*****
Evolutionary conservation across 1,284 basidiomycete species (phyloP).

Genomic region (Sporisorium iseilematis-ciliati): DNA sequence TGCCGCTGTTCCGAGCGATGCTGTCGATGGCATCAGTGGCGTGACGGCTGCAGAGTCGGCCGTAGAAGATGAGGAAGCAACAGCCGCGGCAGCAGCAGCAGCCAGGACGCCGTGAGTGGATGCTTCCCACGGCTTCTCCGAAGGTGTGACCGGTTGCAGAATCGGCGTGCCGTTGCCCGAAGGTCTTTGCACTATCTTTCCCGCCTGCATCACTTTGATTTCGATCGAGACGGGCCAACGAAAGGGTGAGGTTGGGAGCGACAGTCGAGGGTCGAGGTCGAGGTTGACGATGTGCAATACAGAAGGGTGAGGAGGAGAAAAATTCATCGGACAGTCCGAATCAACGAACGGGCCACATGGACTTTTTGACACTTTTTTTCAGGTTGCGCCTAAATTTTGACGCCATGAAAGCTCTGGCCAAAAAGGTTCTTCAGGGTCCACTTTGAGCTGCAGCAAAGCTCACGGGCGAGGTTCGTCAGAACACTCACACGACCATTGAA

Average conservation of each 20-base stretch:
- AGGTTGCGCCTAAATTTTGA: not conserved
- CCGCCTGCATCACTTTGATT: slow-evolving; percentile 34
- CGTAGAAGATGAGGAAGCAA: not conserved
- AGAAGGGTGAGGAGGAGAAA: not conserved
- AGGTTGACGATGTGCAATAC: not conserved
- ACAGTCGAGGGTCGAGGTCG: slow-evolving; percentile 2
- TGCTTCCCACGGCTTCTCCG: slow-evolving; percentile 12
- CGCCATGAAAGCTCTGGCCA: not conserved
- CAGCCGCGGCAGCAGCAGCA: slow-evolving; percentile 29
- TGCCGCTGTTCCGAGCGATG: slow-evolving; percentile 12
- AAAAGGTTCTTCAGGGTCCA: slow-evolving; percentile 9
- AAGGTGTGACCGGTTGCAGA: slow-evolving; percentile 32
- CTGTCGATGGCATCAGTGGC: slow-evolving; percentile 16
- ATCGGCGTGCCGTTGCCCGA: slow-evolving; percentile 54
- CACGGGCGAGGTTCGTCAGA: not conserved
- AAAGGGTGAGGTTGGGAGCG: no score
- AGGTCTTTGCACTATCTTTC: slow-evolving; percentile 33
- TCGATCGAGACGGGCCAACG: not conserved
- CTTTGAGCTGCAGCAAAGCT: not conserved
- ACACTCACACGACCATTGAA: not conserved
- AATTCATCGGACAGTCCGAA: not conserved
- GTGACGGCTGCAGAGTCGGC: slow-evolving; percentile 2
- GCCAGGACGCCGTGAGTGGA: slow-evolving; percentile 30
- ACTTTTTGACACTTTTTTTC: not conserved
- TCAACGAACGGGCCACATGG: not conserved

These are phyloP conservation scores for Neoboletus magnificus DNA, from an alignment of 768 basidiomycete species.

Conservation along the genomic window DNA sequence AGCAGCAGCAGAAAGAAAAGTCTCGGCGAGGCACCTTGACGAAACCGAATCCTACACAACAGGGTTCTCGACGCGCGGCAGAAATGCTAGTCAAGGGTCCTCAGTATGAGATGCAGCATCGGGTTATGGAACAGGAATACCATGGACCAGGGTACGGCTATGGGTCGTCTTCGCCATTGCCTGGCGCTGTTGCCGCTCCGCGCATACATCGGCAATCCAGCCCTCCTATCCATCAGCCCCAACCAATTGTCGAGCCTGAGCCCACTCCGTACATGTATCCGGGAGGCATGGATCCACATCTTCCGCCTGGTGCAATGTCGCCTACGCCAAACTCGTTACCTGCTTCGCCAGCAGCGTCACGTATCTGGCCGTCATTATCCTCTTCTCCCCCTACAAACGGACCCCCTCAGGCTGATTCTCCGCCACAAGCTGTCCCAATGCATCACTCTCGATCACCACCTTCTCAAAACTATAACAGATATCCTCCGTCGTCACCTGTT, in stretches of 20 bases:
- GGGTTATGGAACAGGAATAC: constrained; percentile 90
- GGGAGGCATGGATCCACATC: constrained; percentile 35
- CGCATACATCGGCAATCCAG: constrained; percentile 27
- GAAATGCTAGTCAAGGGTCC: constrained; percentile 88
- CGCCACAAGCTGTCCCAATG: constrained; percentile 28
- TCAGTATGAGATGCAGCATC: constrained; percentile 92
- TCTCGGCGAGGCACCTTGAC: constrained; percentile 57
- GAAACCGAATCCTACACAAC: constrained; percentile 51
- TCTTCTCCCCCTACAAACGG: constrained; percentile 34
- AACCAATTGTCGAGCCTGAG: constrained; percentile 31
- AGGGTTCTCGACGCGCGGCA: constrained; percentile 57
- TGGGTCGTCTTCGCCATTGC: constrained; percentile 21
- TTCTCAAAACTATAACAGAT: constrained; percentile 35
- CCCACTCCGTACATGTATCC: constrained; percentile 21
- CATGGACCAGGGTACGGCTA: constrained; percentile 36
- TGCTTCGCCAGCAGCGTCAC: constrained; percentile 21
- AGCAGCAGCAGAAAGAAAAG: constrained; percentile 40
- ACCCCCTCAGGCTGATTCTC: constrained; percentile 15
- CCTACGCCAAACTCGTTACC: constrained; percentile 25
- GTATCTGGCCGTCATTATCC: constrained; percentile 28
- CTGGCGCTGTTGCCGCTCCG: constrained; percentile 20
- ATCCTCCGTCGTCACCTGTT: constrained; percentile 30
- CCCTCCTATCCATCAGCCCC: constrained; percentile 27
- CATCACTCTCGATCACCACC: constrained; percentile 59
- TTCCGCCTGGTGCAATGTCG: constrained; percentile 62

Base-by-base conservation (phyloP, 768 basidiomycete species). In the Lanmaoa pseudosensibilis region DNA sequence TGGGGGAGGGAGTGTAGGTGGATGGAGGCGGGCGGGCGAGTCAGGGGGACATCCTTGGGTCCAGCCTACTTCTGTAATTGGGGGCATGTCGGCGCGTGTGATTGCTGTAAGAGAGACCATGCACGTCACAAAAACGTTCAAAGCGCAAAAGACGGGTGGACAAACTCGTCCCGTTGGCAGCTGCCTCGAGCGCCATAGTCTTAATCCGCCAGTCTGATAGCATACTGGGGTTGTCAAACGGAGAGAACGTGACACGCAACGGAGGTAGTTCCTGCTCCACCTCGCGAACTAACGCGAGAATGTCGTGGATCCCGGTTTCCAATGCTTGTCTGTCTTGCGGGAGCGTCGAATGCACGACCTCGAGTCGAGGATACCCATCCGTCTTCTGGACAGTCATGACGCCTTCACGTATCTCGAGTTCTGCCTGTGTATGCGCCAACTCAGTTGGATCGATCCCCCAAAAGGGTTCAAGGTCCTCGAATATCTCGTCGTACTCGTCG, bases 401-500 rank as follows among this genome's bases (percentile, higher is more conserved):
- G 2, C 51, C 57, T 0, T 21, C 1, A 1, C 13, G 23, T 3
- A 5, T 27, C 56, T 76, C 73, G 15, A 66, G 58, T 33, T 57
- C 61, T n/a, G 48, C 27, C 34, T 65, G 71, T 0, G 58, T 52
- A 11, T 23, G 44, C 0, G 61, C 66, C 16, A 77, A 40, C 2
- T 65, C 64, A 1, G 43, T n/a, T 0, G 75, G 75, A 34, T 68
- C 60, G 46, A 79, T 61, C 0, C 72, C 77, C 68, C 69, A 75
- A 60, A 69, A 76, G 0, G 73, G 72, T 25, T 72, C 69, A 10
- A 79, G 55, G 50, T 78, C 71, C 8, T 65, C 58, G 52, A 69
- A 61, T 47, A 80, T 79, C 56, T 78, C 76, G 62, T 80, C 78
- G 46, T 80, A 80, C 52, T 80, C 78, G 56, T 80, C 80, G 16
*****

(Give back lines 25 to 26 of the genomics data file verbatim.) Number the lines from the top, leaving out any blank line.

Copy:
- GTGACGGCTGCAGAGTCGGC: slow-evolving; percentile 2
- GCCAGGACGCCGTGAGTGGA: slow-evolving; percentile 30